DT 28478 – Big Dave's Crossword Blog
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DT 28478

Daily Telegraph Cryptic No 28478

Hints and tips by pommers

+ – + – + – + – + – + – + – +

BD Rating – Difficulty **Enjoyment ****

Morning all and welcome to another RayThursday.  It was a game of two halves for me.  I went through the across clues and only got four of them so I thought I might be in for a fair old struggle.  Then I went through the downs and got all but three so with all those checkers in place the puzzle just sort of rolled over and wanted its tummy tickled.  It was a bit of fun while it lasted but I’m sure some of you will have had a different experience.

It’s a typical RayT in many ways, a couple of lurkers, an initial letters clue, some Sun models, an excited girlie  and Her Majesty showing up but it’s got more than the usual number of anagrams. I make it six clues involving an anagram in one way or another which I know will please some of you. 

As usual the ones I liked most are in blue.  The definitions are underlined in the clues and the answers are under the “click here” buttons so don’t click on them unless you really want to see the answer.  Please leave a comment telling us what you thought.


7a           A penetrating despair about the next world? (8)
PARADISE:  Insert (penetrating) the A from the clue into an anagram (about) of DESPAIR.  This was one of the four that I got on first pass.

9a           Independent contract with Sun models (6)
IDEALS:  Nothing to do with topless girls (shame) but models as in things to look up to or follow.  Start with I(ndependant) then a contract and finally S(un).

10a         Hard going by single file (4)
HONE:  H(ard) followed by single as in less than two.

11a         Refraining from need to carry can (10)
ABSTINENCE:  A need or lack with a can inserted (to carry).

12a         Seed finally winning serves taking new balls (6)
DANCES:  Start with a D (seeD finally) followed by some winning serves in tennis and insert (taking) an N(ew).  Nicely topical in view of what’s going on in SW19.

14a         About time to reverse having runs on banks (8)
TERRACES:  Start with one of the usual two letters for about and a T(ime).  Reverse these as instructed by the clue and follow with a word for runs or running competitions.

15a         Amercian wrench never releases odd items (6)
YANKEE:  The first word should, of course, be AMERICAN.  Start with a wrench or pull and follow with the even letters (releases odd items) from nEvEr and you’ll get your Amercian who might be a New York baseball player.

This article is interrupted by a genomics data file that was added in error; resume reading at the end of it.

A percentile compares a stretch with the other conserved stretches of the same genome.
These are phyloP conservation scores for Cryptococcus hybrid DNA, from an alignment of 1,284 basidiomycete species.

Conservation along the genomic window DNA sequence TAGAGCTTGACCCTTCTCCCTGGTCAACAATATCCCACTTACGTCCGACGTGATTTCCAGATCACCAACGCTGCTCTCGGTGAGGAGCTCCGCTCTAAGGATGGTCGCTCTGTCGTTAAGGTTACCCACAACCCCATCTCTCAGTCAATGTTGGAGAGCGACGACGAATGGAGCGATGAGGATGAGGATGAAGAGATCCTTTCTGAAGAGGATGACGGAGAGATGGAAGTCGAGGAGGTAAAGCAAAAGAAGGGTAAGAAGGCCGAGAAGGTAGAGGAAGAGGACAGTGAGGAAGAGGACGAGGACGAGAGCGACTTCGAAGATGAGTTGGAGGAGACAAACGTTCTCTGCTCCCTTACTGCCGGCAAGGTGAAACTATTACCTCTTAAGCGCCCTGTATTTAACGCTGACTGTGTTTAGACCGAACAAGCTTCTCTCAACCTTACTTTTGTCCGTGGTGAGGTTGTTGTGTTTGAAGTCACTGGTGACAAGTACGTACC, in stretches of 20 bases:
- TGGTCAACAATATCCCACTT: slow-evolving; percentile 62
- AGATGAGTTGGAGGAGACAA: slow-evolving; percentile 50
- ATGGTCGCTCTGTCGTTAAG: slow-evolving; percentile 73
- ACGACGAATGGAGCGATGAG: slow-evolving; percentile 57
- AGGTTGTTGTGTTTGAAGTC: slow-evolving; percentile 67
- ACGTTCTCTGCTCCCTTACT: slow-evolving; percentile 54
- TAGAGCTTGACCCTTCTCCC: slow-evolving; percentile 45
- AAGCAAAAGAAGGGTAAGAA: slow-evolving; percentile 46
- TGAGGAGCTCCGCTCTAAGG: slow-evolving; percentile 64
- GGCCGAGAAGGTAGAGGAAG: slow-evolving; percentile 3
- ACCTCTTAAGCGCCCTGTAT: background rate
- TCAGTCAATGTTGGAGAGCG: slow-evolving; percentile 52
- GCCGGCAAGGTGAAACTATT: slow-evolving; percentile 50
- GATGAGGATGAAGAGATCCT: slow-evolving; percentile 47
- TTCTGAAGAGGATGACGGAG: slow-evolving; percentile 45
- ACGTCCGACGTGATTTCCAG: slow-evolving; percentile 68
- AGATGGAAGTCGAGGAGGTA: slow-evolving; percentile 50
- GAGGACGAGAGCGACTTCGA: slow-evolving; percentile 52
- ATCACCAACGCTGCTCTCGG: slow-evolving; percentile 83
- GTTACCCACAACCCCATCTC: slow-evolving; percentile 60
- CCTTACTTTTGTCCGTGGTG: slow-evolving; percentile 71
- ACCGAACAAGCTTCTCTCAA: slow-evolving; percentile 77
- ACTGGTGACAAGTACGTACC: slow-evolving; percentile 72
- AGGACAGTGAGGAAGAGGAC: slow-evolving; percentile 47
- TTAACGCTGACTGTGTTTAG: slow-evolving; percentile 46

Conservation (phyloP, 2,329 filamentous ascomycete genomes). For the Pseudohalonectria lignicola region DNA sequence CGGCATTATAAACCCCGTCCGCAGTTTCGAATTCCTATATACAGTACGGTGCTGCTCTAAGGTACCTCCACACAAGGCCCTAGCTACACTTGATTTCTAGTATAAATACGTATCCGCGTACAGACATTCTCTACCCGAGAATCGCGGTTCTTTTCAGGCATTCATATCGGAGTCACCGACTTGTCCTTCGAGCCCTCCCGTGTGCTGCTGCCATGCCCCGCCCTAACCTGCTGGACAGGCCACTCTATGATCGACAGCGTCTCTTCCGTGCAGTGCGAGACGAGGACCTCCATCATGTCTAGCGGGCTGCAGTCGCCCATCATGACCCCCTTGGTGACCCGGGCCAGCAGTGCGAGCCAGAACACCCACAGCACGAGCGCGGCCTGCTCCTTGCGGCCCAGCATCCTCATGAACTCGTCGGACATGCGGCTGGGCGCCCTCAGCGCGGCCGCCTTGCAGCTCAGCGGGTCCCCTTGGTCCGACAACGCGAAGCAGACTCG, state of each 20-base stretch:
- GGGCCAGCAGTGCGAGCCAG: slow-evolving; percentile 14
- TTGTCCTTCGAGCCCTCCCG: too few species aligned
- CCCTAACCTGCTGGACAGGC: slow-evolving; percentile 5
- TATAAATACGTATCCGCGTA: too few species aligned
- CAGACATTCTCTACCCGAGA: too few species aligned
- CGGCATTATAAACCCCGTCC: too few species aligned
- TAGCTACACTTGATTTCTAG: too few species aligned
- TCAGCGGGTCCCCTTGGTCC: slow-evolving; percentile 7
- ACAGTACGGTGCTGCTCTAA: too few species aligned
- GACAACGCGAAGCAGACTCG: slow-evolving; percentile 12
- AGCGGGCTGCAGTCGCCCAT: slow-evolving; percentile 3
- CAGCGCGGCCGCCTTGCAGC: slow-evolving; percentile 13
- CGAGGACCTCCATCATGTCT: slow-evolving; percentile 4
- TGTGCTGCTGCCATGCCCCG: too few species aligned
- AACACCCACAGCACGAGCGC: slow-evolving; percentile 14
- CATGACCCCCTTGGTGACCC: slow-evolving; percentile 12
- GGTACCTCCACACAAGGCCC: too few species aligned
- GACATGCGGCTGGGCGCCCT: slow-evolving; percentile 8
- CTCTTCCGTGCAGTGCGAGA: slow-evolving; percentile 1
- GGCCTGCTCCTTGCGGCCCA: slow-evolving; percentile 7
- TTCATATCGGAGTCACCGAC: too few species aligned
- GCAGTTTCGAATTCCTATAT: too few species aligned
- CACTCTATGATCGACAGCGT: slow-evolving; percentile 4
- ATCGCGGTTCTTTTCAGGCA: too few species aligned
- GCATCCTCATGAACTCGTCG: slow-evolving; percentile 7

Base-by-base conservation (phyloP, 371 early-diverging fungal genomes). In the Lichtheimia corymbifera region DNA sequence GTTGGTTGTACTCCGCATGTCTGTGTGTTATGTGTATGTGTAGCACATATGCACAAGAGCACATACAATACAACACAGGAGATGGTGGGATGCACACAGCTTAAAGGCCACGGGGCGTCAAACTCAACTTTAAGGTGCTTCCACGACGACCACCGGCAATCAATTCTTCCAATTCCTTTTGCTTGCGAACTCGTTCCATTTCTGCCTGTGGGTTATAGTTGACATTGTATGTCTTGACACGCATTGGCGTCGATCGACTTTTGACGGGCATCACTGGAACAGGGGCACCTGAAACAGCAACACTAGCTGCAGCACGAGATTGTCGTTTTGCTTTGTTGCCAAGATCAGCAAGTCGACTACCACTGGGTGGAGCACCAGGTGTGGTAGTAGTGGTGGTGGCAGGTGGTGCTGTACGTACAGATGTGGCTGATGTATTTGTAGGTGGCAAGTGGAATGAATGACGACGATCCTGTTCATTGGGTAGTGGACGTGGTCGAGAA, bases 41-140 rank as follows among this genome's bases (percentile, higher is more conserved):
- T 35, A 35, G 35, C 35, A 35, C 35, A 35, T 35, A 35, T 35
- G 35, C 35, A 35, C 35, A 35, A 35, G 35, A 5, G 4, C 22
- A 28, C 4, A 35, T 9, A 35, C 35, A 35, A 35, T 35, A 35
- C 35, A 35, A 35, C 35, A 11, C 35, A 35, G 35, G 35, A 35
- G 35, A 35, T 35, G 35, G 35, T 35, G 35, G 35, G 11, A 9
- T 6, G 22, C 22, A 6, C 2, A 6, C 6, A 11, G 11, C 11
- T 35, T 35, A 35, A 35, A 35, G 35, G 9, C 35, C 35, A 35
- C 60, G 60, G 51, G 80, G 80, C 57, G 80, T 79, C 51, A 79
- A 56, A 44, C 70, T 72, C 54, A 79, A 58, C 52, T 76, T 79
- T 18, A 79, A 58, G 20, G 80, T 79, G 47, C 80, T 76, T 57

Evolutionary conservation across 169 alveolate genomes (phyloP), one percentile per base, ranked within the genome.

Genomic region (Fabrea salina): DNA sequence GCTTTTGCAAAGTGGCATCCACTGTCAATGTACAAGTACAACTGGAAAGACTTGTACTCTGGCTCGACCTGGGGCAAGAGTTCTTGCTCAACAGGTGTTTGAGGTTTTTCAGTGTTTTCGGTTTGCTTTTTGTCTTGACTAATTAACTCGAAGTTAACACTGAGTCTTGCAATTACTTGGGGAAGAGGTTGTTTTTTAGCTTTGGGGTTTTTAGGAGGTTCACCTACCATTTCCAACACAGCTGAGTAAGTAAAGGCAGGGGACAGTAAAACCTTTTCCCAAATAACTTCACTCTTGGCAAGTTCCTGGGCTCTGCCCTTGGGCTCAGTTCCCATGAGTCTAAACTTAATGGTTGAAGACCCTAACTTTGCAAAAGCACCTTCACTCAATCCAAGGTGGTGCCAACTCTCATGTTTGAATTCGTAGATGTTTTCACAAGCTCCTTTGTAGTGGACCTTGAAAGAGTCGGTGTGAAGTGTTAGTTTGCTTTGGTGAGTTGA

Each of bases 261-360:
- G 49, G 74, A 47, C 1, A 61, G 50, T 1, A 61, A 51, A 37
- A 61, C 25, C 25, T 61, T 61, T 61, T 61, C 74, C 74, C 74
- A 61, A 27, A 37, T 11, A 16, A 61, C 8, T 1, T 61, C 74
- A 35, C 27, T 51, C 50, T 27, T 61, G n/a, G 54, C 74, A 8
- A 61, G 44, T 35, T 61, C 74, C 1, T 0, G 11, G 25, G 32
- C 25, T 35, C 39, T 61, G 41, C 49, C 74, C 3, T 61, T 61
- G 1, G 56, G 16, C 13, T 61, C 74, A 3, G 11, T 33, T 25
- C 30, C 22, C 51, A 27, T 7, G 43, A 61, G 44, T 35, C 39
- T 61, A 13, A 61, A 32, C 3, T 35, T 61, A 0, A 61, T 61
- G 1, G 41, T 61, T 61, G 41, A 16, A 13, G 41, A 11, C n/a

17a         Empty emotion in Sin City in Italy (6)
VENICE:  Take out (empty) all the middle letters from E(motio)N and insert (in) what’s left into a sin to get the City in Italy with all the canals.

20a         Telling lie going back into clink (8)
RELATING:  A word for a lie, not fib but the other one (4), is reversed and inserted (going back into) a word for a clink as in a sound.

22a         Country is able to plug middle of dam (6)
CANADA:  The country that had its 150th birthday at the start of this month is a word for “is able”, followed by a plug or some publicity and then an A (middle of dAm).

23a         Scream after voice gets altered (10)
VOCIFERATE:  Anagram (gets altered) of AFTER VOICE.

24a         Very last offer for sale (4)
VEND: V(ery) followed by the last of something.

25a         A taste one’s acquired for rodent (6)
AGOUTI: A (from the clue) then a French word for taste and lastly an I (one’s acquired). 

26a         Mad Hatter, heartless even, shows menace (8)
THREATEN:  Anagram (mad) of HATTER followed by the first and last letters (heartless) of EveN.


1d           Wood a swine’s cut into heaps (8)
MAHOGANY:  Start with a word for heaps, as in a lot, and insert (cut into) A (from the clue) and a swine or pig.

2d           Naughty sweetheart proposed? (4)
BADE:  Naughty followed by the middle letter (heart) of swEet.

3d           Very important things, aiding life support initially (6)
VITALS:  The first letters (initially) of the other words in the clue.

4d           Excited girlie wearing fine English lacework (8)
FILIGREE:  Take an anagram (excited) of GIRLIE and around it (wearing) put F(ine) and E(nglish.

5d           Mission leading to manoeuvres round end of battle (10)
DELEGATION:  Anagram (manoeuvres) of LEADING TO around an E (end of battlE).

6d           Start of cool look with revolutionary hat (6)
CLOCHE:  C (start of Cool) followed by the usual two letter look and then crosswordland’s favourite revolutionary.